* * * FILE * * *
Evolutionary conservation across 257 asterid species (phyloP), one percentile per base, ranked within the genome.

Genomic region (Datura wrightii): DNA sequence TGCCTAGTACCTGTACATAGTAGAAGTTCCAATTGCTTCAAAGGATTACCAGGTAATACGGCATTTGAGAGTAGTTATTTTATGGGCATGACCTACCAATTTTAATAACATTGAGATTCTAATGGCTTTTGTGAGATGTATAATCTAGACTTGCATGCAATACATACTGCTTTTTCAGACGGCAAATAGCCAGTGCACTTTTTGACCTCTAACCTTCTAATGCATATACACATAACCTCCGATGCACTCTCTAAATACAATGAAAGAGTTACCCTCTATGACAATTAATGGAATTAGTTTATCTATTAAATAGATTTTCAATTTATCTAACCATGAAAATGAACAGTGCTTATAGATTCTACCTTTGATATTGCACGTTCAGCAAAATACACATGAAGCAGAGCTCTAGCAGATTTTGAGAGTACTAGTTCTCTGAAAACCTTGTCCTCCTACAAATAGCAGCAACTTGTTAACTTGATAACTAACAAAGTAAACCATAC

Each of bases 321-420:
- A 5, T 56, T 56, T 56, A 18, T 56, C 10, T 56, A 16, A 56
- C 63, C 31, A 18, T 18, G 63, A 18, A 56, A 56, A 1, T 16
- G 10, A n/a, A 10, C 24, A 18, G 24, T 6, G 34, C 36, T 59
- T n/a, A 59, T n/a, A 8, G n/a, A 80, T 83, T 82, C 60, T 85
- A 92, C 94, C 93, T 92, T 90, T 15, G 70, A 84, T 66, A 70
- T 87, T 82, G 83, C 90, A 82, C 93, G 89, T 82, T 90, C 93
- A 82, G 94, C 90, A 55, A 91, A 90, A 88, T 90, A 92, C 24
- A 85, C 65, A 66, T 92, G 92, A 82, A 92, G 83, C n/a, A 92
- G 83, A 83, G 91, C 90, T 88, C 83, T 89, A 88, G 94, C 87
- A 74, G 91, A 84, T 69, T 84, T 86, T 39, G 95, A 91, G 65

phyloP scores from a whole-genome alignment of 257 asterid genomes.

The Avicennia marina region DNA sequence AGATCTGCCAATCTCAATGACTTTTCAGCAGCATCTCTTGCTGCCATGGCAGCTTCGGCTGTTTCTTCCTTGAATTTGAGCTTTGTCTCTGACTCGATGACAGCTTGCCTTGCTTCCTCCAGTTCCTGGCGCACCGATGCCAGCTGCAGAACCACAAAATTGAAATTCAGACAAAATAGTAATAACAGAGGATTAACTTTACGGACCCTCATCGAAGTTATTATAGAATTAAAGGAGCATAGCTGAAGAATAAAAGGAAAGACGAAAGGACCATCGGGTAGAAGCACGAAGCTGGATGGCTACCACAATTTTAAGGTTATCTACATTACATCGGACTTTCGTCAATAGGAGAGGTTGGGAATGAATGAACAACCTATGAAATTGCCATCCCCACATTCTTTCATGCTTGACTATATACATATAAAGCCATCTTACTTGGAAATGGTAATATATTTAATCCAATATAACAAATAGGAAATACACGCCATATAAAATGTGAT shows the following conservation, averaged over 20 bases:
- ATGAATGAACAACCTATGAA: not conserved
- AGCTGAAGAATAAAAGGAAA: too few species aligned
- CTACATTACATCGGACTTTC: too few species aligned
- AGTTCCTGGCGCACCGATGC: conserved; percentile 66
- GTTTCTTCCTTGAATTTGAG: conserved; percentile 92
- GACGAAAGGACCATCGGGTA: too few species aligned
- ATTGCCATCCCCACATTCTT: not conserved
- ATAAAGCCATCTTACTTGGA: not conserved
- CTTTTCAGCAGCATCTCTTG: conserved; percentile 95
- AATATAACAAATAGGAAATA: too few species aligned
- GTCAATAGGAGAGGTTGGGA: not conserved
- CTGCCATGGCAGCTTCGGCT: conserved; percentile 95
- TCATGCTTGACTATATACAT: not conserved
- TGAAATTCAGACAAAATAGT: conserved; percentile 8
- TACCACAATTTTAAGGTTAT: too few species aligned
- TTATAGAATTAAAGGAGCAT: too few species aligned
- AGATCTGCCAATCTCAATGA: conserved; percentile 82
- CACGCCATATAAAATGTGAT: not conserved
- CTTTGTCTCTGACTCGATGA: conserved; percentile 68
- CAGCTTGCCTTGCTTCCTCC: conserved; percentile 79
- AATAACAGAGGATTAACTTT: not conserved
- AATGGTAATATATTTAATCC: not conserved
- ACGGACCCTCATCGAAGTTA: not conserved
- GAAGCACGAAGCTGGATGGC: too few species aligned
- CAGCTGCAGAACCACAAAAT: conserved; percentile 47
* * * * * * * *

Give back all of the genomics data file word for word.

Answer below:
Evolutionary conservation across 257 asterid species (phyloP), one percentile per base, ranked within the genome.

Genomic region (Datura wrightii): DNA sequence TGCCTAGTACCTGTACATAGTAGAAGTTCCAATTGCTTCAAAGGATTACCAGGTAATACGGCATTTGAGAGTAGTTATTTTATGGGCATGACCTACCAATTTTAATAACATTGAGATTCTAATGGCTTTTGTGAGATGTATAATCTAGACTTGCATGCAATACATACTGCTTTTTCAGACGGCAAATAGCCAGTGCACTTTTTGACCTCTAACCTTCTAATGCATATACACATAACCTCCGATGCACTCTCTAAATACAATGAAAGAGTTACCCTCTATGACAATTAATGGAATTAGTTTATCTATTAAATAGATTTTCAATTTATCTAACCATGAAAATGAACAGTGCTTATAGATTCTACCTTTGATATTGCACGTTCAGCAAAATACACATGAAGCAGAGCTCTAGCAGATTTTGAGAGTACTAGTTCTCTGAAAACCTTGTCCTCCTACAAATAGCAGCAACTTGTTAACTTGATAACTAACAAAGTAAACCATAC

Each of bases 321-420:
- A 5, T 56, T 56, T 56, A 18, T 56, C 10, T 56, A 16, A 56
- C 63, C 31, A 18, T 18, G 63, A 18, A 56, A 56, A 1, T 16
- G 10, A n/a, A 10, C 24, A 18, G 24, T 6, G 34, C 36, T 59
- T n/a, A 59, T n/a, A 8, G n/a, A 80, T 83, T 82, C 60, T 85
- A 92, C 94, C 93, T 92, T 90, T 15, G 70, A 84, T 66, A 70
- T 87, T 82, G 83, C 90, A 82, C 93, G 89, T 82, T 90, C 93
- A 82, G 94, C 90, A 55, A 91, A 90, A 88, T 90, A 92, C 24
- A 85, C 65, A 66, T 92, G 92, A 82, A 92, G 83, C n/a, A 92
- G 83, A 83, G 91, C 90, T 88, C 83, T 89, A 88, G 94, C 87
- A 74, G 91, A 84, T 69, T 84, T 86, T 39, G 95, A 91, G 65

phyloP scores from a whole-genome alignment of 257 asterid genomes.

The Avicennia marina region DNA sequence AGATCTGCCAATCTCAATGACTTTTCAGCAGCATCTCTTGCTGCCATGGCAGCTTCGGCTGTTTCTTCCTTGAATTTGAGCTTTGTCTCTGACTCGATGACAGCTTGCCTTGCTTCCTCCAGTTCCTGGCGCACCGATGCCAGCTGCAGAACCACAAAATTGAAATTCAGACAAAATAGTAATAACAGAGGATTAACTTTACGGACCCTCATCGAAGTTATTATAGAATTAAAGGAGCATAGCTGAAGAATAAAAGGAAAGACGAAAGGACCATCGGGTAGAAGCACGAAGCTGGATGGCTACCACAATTTTAAGGTTATCTACATTACATCGGACTTTCGTCAATAGGAGAGGTTGGGAATGAATGAACAACCTATGAAATTGCCATCCCCACATTCTTTCATGCTTGACTATATACATATAAAGCCATCTTACTTGGAAATGGTAATATATTTAATCCAATATAACAAATAGGAAATACACGCCATATAAAATGTGAT shows the following conservation, averaged over 20 bases:
- ATGAATGAACAACCTATGAA: not conserved
- AGCTGAAGAATAAAAGGAAA: too few species aligned
- CTACATTACATCGGACTTTC: too few species aligned
- AGTTCCTGGCGCACCGATGC: conserved; percentile 66
- GTTTCTTCCTTGAATTTGAG: conserved; percentile 92
- GACGAAAGGACCATCGGGTA: too few species aligned
- ATTGCCATCCCCACATTCTT: not conserved
- ATAAAGCCATCTTACTTGGA: not conserved
- CTTTTCAGCAGCATCTCTTG: conserved; percentile 95
- AATATAACAAATAGGAAATA: too few species aligned
- GTCAATAGGAGAGGTTGGGA: not conserved
- CTGCCATGGCAGCTTCGGCT: conserved; percentile 95
- TCATGCTTGACTATATACAT: not conserved
- TGAAATTCAGACAAAATAGT: conserved; percentile 8
- TACCACAATTTTAAGGTTAT: too few species aligned
- TTATAGAATTAAAGGAGCAT: too few species aligned
- AGATCTGCCAATCTCAATGA: conserved; percentile 82
- CACGCCATATAAAATGTGAT: not conserved
- CTTTGTCTCTGACTCGATGA: conserved; percentile 68
- CAGCTTGCCTTGCTTCCTCC: conserved; percentile 79
- AATAACAGAGGATTAACTTT: not conserved
- AATGGTAATATATTTAATCC: not conserved
- ACGGACCCTCATCGAAGTTA: not conserved
- GAAGCACGAAGCTGGATGGC: too few species aligned
- CAGCTGCAGAACCACAAAAT: conserved; percentile 47